As a novelist, literary theorist, journalist and philosopher, Maurice Blanchot (1907–2003) had a profound impact on the thinking of dozens of philosophers, novelists, and writers. Until recently, however, it remained unclear how Blanchot’s thinking had evolved over his lifetime. A famously reclusive figure in the literary world, it was believed Blanchot had destroyed most of his personal papers before his death.

With the Houghton Library’s recent acquisition of corrected page proofs of Blanchot’s major 1969 work L’Entretien Infini (“The Infinite Conversation”), however, scholars should soon be able to shed new light on Blanchot’s changing political and literary attitudes.

The pages were salvaged from a rubbish bin by the husband of Blanchot’s long-time housekeeper, and contain numerous handwritten annotations by Blanchot, along with typewritten sheets inserted into the proofs – some of which consist of small slips taped over pages, while others are multiple pages in length.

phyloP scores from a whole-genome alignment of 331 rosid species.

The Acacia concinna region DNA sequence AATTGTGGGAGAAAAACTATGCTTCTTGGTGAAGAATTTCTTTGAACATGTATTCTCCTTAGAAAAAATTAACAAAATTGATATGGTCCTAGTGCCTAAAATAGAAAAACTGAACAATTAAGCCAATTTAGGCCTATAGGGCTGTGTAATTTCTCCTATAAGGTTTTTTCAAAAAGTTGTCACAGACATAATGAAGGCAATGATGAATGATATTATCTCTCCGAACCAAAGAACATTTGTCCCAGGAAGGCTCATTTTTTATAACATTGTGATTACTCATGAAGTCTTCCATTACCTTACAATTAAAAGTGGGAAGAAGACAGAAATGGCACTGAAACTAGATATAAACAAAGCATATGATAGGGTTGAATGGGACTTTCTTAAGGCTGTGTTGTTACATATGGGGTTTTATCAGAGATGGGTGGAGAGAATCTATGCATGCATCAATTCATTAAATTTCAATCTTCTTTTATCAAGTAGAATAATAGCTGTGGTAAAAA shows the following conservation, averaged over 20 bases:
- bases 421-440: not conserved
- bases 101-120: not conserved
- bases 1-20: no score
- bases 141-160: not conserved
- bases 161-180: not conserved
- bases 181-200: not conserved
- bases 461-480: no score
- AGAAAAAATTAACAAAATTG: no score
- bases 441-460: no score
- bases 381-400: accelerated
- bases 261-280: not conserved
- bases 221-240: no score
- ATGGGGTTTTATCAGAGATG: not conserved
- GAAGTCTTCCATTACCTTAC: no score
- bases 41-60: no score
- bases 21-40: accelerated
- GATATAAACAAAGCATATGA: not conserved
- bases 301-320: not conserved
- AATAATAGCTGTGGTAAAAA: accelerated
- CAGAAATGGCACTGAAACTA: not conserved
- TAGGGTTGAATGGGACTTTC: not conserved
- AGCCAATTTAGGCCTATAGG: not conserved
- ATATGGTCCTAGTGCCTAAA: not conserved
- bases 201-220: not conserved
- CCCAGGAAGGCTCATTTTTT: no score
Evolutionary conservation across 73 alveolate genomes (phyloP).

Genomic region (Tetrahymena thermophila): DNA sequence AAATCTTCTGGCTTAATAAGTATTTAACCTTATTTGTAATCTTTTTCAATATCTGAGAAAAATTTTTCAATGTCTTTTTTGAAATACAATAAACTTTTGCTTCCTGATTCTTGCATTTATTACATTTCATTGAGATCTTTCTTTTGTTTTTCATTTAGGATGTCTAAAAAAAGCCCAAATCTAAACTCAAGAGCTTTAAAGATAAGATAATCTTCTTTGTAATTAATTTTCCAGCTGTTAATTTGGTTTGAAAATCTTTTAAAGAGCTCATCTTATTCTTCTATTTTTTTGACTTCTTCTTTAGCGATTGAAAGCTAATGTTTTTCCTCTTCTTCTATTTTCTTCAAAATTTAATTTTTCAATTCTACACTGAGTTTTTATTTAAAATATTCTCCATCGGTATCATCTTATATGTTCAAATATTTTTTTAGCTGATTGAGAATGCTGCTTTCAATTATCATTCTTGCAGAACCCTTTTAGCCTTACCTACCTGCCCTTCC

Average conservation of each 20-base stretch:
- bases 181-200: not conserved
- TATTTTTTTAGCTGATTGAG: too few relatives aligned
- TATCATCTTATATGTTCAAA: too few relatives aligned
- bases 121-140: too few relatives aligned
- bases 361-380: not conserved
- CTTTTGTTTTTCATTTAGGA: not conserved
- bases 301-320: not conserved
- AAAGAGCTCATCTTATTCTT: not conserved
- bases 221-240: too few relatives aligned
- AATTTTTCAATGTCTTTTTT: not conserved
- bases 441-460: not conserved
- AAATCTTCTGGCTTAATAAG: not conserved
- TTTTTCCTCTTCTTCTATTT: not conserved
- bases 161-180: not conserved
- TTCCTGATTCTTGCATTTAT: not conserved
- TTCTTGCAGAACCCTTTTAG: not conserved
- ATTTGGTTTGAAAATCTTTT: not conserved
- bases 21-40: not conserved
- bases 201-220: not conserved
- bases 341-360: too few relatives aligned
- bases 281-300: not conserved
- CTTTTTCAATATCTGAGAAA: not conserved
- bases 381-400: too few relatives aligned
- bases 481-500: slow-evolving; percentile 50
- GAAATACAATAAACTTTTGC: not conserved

The proofs, along with several other Blanchot manuscripts, came up for sale in March 2009. Hoping the material might find an institutional home where it could be preserved and made accessible to scholars, Smith Professor of Romance Languages and Literatures and Professor of Comparative Literature Christy McDonald approached Leslie Morris, Houghton Curator of Modern Books and Manuscripts with the idea of purchasing the items.

McDonald has already put the material to scholarly use, examining the pages for an article, co-authored by Morris, for “The Romance Sphere,” an online journal of Harvard’s Department of Romance Languages and Literatures. Written in the form of a dialog, the article traces the material’s provenance, and McDonald highlights three key changes Blanchot made to his original text.

The material is also attracting interest among scholars outside Harvard. Shortly after acquiring the proofs, Morris said, a Ph.D. candidate in the United Kingdom traveled to Houghton to examine the pages, and other researchers have studied them in Houghton’s reading room.

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